19. Plan for every child’s success
Create a differentiated home work assignment basis of the pre-assessment, polls and tests so that you motivate the students to attend class hopeful of succeeding and this is only when the home-work submitted gets the many stars from the teachers or a high grade

Virtual engagements have to be crisp (optimum time for each age group), fast paced, involve timely breaks, and use a lot of audio visuals, change of scenario and screen breaks. Virtual engagements will also have to bring in elements of surprise, guest lectures, changing the format, revision, testing and projects to ensure that the engagements are exciting for children. Collaborate with another school class, in another country if you can and see how the children get excited. Unless you communicate the vision to parents, and unless they recognise the thought process behind the effort you are making, there will be an expectation mis-match. Taking feedback from parents and students, and constantly investing your time on research and new formats will ensure your class has the highest attendance. Try a fancy-dress day for a change?? There are many risks that we will have to take to ensure that we engage with the children. I have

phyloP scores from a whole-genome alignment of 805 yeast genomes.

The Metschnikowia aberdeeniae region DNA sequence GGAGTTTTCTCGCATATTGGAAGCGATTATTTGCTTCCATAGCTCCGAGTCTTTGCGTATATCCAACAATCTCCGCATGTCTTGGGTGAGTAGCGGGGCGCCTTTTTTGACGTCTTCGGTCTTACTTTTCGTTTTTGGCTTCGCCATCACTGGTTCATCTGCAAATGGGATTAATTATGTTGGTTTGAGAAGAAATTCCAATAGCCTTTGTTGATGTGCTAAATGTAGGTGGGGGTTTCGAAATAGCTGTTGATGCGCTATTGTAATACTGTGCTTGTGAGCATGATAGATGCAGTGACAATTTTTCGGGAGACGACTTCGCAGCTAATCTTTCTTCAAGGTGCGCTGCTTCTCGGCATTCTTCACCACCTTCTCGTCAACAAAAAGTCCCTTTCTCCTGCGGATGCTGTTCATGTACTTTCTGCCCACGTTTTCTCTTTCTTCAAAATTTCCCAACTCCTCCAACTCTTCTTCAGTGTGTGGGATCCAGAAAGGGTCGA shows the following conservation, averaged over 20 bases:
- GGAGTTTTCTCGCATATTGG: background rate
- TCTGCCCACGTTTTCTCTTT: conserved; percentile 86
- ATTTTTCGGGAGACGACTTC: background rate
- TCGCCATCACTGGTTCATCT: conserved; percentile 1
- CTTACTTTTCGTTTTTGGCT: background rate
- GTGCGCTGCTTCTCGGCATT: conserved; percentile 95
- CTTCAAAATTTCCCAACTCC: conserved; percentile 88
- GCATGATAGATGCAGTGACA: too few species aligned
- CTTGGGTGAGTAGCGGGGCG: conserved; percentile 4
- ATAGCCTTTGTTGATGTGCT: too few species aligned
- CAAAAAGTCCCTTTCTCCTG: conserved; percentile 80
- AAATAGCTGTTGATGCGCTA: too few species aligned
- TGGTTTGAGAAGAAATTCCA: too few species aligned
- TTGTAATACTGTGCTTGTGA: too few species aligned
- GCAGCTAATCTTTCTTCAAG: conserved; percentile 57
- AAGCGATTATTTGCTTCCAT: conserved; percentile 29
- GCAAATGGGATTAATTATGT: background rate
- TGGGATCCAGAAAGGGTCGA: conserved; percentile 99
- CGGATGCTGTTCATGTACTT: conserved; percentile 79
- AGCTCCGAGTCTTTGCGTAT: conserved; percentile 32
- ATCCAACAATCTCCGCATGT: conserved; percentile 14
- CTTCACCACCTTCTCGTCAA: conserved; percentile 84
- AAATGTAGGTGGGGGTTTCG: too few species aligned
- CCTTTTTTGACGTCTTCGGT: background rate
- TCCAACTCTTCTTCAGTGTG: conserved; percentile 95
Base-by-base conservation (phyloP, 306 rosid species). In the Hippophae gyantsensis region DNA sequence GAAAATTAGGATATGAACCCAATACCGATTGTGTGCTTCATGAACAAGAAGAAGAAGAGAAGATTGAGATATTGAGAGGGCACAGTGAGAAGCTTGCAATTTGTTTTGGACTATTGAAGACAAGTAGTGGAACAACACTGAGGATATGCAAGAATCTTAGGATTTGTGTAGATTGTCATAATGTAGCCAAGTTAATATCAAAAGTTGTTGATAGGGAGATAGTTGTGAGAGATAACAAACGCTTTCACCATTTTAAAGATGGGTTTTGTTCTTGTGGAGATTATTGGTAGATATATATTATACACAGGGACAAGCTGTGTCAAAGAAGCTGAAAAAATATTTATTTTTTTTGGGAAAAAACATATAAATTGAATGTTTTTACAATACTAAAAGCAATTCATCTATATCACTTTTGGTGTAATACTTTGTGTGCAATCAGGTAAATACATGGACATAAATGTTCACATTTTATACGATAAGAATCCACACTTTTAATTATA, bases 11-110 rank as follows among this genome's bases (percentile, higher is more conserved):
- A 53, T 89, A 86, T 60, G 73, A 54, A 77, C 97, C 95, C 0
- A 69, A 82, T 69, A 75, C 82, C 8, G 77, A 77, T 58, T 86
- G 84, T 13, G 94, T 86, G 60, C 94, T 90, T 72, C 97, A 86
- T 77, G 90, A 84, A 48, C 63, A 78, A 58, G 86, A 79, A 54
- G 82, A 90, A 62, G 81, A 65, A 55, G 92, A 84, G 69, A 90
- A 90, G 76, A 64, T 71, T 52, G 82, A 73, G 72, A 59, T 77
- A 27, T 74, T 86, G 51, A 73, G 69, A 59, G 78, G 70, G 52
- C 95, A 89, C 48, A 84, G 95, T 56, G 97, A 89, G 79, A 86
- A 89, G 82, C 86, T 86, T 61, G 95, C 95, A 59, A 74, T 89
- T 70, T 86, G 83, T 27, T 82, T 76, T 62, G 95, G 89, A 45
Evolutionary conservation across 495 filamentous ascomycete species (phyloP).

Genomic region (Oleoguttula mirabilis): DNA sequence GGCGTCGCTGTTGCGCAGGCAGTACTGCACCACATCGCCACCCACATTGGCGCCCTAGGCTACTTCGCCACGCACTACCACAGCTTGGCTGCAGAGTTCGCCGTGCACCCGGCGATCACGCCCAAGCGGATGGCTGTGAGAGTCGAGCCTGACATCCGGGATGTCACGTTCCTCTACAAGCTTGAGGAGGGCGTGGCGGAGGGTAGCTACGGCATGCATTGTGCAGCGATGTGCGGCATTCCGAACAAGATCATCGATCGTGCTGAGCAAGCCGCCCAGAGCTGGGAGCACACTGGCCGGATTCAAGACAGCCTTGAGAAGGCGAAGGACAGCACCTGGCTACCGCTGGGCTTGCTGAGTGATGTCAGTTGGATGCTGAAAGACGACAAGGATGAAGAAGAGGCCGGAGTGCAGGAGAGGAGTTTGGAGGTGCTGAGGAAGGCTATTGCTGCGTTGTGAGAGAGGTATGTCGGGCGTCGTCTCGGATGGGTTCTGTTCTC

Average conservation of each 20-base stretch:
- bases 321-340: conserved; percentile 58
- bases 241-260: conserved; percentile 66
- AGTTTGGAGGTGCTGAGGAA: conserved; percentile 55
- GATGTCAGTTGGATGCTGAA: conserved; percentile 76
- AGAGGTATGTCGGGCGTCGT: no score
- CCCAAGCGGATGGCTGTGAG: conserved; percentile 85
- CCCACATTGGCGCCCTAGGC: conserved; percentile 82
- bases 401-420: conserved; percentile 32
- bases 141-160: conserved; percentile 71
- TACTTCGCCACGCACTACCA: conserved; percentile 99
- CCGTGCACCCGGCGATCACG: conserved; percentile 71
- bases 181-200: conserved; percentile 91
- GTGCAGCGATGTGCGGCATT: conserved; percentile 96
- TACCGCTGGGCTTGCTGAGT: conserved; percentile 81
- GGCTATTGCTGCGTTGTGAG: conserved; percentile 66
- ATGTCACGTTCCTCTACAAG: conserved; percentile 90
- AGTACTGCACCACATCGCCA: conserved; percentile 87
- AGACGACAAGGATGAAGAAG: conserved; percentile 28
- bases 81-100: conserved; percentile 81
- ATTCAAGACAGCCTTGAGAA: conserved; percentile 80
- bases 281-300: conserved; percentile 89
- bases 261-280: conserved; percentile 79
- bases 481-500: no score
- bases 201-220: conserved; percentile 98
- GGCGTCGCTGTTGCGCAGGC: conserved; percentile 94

always believed that some of this comes with no “bonus” other than the satisfaction to see your children attend class with their camera’s on. For me, that is a greatest indication that children want to be there, heard, and seen. Some things do not have a price on them? There will have to be a ditching of ego, and embracing of corrections with an open minded, accepting failure and hardwork. What this does is remind us, that we remain learners as much as the kids, and this equal platform motivates us to do more, and learn faster.

Liked what you have read so far? For more, write to us on [email protected] to enable us to share strategies for this topic in detail, and many others as you work your way in the VUCA world.

An Award winning educationalist (K-12), on the Advisory Board of several schools & edutech companies, she’s a veteran of 3 educational start ups and the Founder of ACE. Pioneering change-maker, she’s passionate about revolutionalising education. |